Life

Our target daily budget was $28 per person per day. Over the course of the past year, but we spent more like $35. That includes everything; food, accommodation, airfare, and entertainment. If you do the math that’s about $13,000 per person per year. I don’t know about the rest of you, but that’s not too much more than we spent on rent and monthly bills alone.

If the above isn’t a compelling reason for you to make the choices that make you happy every day, I don’t know what is. I can tell you all the clichéd phrases describing reasons to take your life back, but if the plans aren’t in the works then it might be a lost cause.

You might need to make some sacrifices in daily life to get there but there is no time like the present to re-evaluate your priorities and make the choices that will make you happy.

Special thanks to those crazy folks at Okhaos Creations for getting the juices flowing on this one and continually pushing our boundaries of comfort.

5 Responses to “Choose your own Adventure: Budgeting for long term travel”

  1. James and Carole said:

    An inspiring article Kyle, I think I’ll take 2011 off to travel the world. I figure our costs are similar – from 20 Euro a nite camping in Cortina, Italy (the dolomites, with hot shower, free laundry facities and a pool), or 2$ a nite in Arapiles, Australia with a trickle of drinkable water, a toilet and all the wildlife you need. Both places were great.


    February 24th, 2011 at 9:09 am

  2. Debi Creasman said:

    Thank you for this great article of inspiration!!


    March 13th, 2011 at 6:49 am

  3. Kole said:

    I posted this in my musician “connect the dots” touring group on FB. A great article for them as well! I can relate to all of these ideas since the next tour is 3 months nationwide and into Canada. We are indie artists so we must live this, LOVE IT!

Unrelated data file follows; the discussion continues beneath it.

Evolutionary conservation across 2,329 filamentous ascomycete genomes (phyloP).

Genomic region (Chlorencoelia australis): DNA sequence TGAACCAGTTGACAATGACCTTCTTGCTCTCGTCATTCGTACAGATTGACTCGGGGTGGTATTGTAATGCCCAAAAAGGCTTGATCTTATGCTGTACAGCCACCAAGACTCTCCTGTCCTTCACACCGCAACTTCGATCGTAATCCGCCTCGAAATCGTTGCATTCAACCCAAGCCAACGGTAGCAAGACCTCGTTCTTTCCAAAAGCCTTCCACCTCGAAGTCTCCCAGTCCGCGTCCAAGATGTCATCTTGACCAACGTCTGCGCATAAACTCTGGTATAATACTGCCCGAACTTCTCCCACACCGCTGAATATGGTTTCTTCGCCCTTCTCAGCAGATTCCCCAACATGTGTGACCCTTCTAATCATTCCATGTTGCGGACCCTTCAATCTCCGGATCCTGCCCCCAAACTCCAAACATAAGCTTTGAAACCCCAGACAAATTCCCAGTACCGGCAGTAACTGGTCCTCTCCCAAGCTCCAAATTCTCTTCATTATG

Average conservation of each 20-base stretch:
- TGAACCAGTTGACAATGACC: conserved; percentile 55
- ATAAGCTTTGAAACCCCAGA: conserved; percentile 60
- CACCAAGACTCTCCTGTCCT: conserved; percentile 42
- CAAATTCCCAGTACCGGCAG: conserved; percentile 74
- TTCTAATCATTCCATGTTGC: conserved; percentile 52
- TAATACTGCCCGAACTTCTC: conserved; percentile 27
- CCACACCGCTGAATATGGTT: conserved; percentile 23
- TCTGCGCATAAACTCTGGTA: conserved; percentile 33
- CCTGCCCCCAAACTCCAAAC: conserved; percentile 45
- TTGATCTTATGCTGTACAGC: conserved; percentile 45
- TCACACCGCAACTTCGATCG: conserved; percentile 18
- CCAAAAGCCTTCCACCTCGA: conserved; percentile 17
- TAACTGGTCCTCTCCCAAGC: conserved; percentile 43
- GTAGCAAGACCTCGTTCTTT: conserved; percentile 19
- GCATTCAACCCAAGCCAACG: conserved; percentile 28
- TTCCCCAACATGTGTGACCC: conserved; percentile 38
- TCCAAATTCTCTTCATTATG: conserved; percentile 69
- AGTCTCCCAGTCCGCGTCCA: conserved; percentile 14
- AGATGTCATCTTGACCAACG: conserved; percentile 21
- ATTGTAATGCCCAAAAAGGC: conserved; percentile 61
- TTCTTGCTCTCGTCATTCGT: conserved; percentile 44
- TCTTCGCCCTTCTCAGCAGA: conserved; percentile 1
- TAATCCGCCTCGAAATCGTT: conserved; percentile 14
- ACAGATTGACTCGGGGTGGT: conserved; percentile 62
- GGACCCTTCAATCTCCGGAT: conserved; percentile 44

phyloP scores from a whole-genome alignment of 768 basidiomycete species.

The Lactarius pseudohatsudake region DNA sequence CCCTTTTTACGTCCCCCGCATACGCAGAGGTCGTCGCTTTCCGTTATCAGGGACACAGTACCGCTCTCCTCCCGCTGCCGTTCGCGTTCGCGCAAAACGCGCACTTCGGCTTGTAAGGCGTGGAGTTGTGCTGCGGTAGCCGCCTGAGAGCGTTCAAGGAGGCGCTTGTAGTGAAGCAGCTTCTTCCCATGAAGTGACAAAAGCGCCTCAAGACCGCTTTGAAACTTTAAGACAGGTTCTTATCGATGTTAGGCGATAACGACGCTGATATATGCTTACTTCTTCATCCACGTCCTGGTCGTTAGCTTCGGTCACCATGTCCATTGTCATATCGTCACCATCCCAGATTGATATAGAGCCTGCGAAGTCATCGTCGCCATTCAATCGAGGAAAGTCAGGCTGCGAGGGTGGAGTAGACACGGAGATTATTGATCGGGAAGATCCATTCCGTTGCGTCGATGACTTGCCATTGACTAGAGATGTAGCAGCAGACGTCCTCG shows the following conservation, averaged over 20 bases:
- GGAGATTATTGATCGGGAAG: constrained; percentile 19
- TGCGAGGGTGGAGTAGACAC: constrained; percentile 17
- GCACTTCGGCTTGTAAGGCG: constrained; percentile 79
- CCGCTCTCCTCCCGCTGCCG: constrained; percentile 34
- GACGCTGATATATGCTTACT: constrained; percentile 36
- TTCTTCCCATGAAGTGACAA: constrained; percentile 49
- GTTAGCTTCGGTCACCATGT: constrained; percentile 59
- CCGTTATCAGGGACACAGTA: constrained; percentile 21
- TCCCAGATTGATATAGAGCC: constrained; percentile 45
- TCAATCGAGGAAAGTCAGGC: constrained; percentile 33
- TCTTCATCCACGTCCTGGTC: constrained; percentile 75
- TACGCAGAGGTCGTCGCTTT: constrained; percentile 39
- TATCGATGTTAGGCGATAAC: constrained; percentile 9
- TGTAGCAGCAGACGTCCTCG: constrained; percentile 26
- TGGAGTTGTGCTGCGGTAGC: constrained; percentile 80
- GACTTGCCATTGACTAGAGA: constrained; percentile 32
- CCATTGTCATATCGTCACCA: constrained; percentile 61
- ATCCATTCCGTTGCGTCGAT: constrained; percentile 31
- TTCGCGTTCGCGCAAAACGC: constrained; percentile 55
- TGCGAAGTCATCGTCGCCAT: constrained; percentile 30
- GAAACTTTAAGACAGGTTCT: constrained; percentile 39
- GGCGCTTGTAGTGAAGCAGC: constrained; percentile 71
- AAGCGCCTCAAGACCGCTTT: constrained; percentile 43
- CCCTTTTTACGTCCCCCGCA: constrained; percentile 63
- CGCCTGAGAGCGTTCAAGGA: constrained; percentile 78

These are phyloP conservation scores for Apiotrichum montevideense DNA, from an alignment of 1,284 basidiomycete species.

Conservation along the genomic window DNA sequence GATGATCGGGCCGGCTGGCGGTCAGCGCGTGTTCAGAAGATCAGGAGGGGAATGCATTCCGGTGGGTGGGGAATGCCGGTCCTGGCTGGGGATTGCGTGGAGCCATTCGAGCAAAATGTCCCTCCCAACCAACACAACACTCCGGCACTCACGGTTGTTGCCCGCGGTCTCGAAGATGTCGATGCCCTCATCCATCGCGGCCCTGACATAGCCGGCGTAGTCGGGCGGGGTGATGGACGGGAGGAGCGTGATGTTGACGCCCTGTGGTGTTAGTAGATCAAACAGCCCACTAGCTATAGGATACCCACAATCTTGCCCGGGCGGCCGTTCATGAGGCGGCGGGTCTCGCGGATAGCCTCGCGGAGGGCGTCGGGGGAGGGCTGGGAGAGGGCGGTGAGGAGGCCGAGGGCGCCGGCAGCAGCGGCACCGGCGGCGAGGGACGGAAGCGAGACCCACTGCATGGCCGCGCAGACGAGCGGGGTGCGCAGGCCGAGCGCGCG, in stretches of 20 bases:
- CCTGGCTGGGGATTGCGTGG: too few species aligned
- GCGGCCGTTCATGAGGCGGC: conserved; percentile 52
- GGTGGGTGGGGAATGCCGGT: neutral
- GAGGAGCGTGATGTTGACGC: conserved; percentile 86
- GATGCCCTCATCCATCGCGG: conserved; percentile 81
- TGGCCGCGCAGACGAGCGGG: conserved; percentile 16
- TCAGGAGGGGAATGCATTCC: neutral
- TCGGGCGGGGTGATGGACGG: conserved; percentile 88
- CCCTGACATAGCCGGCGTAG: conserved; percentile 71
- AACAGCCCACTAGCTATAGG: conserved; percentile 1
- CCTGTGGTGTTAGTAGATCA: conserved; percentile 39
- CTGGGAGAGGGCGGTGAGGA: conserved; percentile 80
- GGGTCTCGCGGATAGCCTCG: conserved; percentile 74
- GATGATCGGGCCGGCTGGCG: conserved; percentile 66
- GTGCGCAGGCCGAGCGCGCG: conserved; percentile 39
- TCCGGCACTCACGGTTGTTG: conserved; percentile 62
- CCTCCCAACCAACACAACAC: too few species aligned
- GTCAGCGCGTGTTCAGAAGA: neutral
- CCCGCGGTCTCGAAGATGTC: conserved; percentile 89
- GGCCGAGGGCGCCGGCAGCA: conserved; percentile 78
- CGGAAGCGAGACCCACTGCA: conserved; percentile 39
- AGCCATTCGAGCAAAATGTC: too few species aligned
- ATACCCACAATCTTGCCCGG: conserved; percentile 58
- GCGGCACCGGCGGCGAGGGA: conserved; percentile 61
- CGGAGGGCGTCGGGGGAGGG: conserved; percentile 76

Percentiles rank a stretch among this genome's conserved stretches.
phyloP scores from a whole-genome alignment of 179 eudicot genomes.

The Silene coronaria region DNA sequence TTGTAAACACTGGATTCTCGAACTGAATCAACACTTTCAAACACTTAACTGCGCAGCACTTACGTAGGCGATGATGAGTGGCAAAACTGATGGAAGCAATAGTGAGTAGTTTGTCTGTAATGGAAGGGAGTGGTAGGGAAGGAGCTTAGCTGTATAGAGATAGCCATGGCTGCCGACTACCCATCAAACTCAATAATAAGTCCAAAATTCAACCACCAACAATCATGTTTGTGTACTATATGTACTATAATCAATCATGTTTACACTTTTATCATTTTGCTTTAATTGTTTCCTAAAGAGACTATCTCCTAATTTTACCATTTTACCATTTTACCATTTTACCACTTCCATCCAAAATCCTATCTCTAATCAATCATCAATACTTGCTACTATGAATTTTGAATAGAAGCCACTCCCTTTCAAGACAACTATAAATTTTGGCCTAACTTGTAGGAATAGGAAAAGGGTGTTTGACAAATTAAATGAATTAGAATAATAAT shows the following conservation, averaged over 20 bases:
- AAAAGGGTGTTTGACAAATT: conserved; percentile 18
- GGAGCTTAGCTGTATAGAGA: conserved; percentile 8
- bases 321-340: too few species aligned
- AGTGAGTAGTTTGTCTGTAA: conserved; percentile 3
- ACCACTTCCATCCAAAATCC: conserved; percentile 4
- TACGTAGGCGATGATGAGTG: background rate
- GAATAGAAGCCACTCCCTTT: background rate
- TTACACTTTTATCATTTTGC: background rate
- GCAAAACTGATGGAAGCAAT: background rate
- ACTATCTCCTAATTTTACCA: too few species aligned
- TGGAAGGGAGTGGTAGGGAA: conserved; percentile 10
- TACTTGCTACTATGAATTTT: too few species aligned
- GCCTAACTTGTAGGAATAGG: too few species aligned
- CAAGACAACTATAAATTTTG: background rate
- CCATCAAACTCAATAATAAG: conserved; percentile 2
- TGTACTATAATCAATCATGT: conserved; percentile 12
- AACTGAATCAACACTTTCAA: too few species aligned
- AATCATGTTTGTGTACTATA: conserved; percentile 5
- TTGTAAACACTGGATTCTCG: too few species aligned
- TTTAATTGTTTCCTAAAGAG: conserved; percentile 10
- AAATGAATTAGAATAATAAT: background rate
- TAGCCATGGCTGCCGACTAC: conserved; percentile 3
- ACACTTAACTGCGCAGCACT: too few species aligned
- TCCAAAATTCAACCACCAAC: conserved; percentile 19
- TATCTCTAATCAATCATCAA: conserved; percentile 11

April 14th, 2011 at 7:13 am

  4. Jenni said:

    My husband and I are planning a year long trip starting in Aug. 2012. I was wondering how you keep up with what you spend in order to make the calculation of $35/person/day? My husband is usually the budgeter, but he is determined that we cannot travel S.E.Asia AND Europe on less than $20,000 EACH! I’m really not sure how he came up with this figure, but we are both ok with cheap accommodation, buying food from the grocery store, not going to all the tourist sites, etc. Obviously it must be possible to do it on $20,000 total (that is the amount we should have saved by the date we’ve set), what advice can you give?


    June 28th, 2011 at 12:16 am

  5. Kyle said:

    Hi Jenni,
    While we’re traveling we usually just keep a rough idea in our head about how much we are spending per day. Some days will be more and some days will be less. We usually don’t true it up until the end of the month. That’s when we check our bank statements and how much cash we have on hand to see where we stand. At that point we know how we’re doing. We had budgeted $10k/person per year and after the first year with 6 months in SE Asia and 6 months in Europe we had spent $13,000. $3,000 of that was on transportation and $10,000 was on everything else.

    I think the best thing you can do to make your money last is not move around too much. You can get significantly better deals on accommodations when you pay for weeks/months in advance. You can also avoid costly border runs by applying for visas in advance. Thailand and Indonesia offer 2 month visas which enabled us to stick around longer. Not only that, but SE Asia tends to be less expensive than Europe so lingering around there as long as possible will stretch your money further.

    Since a tourist visa for Europe expires in 90 days I would recommend assessing your budget around then and you can figure out how much of Europe you can afford and plan accordingly. You can also search for places you want to go in Europe where it will be inexpensive to rent an apartment. We stayed in Kalymnos, Greece for 2 months for about 37 Euro / day. That included scooter and gas so if you exclude that it’s closer to 30 Euro/day for two people. There are many other options for inexpensive accommodations which we have talked about elsewhere on our site. You can check here http://www.rollglobal.org/2011/03/rtw/ for complete cost on our airfare.
    Let us know if you have more questions and we’ll do our best to answer them. Enjoy your trip!


    June 28th, 2011 at 11:04 am